Samsung pulled out all the stops with its new foldable phones, theand . The South Korean electronics giant waxed poetic about the engineering that ensures the phones are water resistant, and lauded apps that take advantage of their unique displays. The company crowed about a , a first in the US market.
But let’s be honest, these aren’t the reasons why you’d buy a foldable. The true killer app isn’t multitasking capability or grander video formats. It isn’t even the pure aesthetic wonder of watching one of these phones fold and unfold.
It’s the flex. And not the mechanical kind.
Foldables represent the most exciting advance in the phone industry since the. And just like the iPhone, which initially had people buzzing and clamoring to see one, there’s an element of exclusivity to foldable devices like the Galaxy Z Fold 3. Their have served as a figurative red velvet rope keeping most people from getting their hands on one. That, of course, makes the phones all the more appealing to someone who can actually afford them.
But as my colleague CNET Senior Reporter Shara Tibken has said, these phones, unveiled just this past week, could stillby focusing on elements like durability and lower (but still high relative to regular phones) prices. That’s partly because opportunities to show off the latest and greatest devices have largely been negated by the pandemic amid our fear of interacting too closely with others. The new , which is surging through the US, will likely stoke those worries.
If there’s no one around to check out your cutting-edge phone, that exclusivity and novelty lose their appeal. Sure, there are features and applications on your Z Fold 3 or Z Flip 3 that you may grow to love down the line. But it isn’t the same if you can’t show it off. Foldables are clearly meant to be conversation pieces, and right now face-to-face conversations with random people or even friends can be a touchy subject.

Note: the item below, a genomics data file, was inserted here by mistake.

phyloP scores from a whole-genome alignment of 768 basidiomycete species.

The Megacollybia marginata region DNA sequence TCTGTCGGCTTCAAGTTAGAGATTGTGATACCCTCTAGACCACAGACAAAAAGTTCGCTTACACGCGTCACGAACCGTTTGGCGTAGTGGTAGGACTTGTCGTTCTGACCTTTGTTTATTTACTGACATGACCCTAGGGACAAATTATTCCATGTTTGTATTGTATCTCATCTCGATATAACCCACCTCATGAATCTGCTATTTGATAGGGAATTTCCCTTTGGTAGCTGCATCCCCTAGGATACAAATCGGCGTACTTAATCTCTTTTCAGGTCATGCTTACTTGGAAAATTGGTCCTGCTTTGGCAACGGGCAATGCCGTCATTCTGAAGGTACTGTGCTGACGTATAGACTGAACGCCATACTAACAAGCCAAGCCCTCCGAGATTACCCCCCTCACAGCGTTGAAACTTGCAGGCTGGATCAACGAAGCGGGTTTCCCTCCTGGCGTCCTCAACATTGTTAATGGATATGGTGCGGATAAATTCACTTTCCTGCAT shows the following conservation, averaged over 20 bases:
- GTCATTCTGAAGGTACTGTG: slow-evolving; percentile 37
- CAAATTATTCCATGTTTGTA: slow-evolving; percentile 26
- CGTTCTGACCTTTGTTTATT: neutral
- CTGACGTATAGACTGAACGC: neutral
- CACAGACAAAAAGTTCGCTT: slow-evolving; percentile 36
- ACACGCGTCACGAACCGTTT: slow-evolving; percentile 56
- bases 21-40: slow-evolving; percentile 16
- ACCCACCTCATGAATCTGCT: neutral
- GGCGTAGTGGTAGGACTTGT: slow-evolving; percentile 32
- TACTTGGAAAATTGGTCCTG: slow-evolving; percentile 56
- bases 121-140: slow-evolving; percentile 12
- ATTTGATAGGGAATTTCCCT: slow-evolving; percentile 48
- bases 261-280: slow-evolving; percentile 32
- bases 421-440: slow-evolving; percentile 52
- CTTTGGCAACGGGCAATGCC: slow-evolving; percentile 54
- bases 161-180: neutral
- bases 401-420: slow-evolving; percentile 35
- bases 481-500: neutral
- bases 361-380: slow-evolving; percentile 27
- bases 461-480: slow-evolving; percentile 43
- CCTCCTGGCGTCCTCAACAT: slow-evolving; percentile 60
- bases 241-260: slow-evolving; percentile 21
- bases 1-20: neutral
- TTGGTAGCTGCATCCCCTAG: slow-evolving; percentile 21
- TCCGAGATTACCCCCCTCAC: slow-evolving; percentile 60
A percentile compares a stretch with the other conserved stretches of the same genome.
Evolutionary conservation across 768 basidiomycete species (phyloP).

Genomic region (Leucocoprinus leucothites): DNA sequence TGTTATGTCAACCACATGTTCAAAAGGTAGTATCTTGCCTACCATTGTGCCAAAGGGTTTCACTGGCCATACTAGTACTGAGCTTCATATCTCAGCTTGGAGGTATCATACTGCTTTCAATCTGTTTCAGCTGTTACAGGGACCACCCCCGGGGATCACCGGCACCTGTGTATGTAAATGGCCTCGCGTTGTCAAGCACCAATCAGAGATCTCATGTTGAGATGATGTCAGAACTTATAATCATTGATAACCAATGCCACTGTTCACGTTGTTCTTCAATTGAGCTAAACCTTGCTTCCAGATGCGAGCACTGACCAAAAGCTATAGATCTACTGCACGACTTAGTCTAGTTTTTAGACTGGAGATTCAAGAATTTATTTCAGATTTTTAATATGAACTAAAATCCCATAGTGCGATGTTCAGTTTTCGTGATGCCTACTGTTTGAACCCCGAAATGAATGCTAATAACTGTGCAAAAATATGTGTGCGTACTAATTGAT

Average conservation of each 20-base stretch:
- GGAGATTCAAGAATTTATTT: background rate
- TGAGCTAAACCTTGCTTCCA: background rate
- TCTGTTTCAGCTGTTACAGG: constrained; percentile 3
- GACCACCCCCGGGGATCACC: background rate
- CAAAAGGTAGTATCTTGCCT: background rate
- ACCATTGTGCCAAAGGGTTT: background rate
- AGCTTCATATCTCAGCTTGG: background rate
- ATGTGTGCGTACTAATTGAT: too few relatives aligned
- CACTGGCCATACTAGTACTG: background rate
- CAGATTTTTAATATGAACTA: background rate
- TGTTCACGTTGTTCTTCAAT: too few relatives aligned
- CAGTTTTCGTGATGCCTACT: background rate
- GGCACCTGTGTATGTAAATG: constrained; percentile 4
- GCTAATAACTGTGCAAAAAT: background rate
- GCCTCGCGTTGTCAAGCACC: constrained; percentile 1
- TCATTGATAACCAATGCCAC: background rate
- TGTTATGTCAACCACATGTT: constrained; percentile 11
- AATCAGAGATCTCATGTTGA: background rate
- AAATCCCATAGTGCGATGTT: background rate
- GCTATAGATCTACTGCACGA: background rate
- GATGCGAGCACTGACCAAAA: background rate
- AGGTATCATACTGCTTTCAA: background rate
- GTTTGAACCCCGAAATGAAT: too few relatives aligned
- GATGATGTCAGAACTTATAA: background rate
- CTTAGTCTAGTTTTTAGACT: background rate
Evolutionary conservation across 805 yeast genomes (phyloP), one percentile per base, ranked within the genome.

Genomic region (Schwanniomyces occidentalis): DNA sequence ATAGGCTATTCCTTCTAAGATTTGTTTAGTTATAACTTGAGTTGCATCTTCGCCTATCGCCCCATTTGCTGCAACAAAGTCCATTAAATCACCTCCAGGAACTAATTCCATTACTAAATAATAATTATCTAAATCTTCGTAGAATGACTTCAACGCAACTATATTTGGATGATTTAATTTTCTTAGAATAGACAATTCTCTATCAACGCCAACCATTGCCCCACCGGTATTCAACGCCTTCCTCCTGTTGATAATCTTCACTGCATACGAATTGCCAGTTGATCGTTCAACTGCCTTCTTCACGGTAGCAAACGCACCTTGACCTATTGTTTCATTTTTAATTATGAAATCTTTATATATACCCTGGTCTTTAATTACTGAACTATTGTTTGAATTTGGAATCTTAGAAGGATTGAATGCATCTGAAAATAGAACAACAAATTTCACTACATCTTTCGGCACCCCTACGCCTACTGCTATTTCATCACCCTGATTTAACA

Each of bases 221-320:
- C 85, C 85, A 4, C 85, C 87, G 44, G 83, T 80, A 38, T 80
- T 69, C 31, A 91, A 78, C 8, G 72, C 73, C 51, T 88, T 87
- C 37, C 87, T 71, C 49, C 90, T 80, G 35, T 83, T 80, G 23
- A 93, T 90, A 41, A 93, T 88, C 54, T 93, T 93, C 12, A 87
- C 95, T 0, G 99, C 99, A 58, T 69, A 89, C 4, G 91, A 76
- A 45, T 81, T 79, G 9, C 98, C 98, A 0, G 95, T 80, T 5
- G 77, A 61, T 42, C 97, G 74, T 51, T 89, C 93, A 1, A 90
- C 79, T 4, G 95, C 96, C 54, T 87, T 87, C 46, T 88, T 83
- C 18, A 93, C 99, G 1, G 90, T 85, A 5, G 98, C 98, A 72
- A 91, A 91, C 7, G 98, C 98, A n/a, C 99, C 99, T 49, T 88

Sound superficial? Perhaps. But you aren’t buying ato race in rush hour traffic.
This isn’t a knock on Samsung or the new Z line of foldables. The company is trying to establish a new category of devices, and that’s always difficult. The task is complicated by a once-in-a-lifetime pandemic, which just won’t go away. This might not be an environment in which consumers — even affluent ones who would normally consider a foldable — are willing to take a gamble on a wholly different product. Particularly if they can’t show it off.
Samsung, for its part, said the large display was the main reason consumers bought the previous iteration of the Galaxy Z Fold. It says enthusiasm for foldables is on the rise.
“The market is signaling increased interest and demand for our new foldables line-up,” the company said in a statement. “Foldable buyers tell us they are experiencing impactful benefits of having this innovative device in their daily lives.”
Given how early we are in the adoption of foldables, however, there isn’t a huge number of applications that take advantage of the larger Fold display or of the Flip, which folds down into a small clamshell design.
Samsung called out a few partners working to craft apps that better take advantage of the devices’ unique design, like. CNET Editor Patrick Holland lauds its in his initial take. But nothing leaps out as a killer app.
Until someone creates a breakthrough app, the biggest appeal of a foldable is its wow factor. And it’s less wow when you can’t really share it with anyone.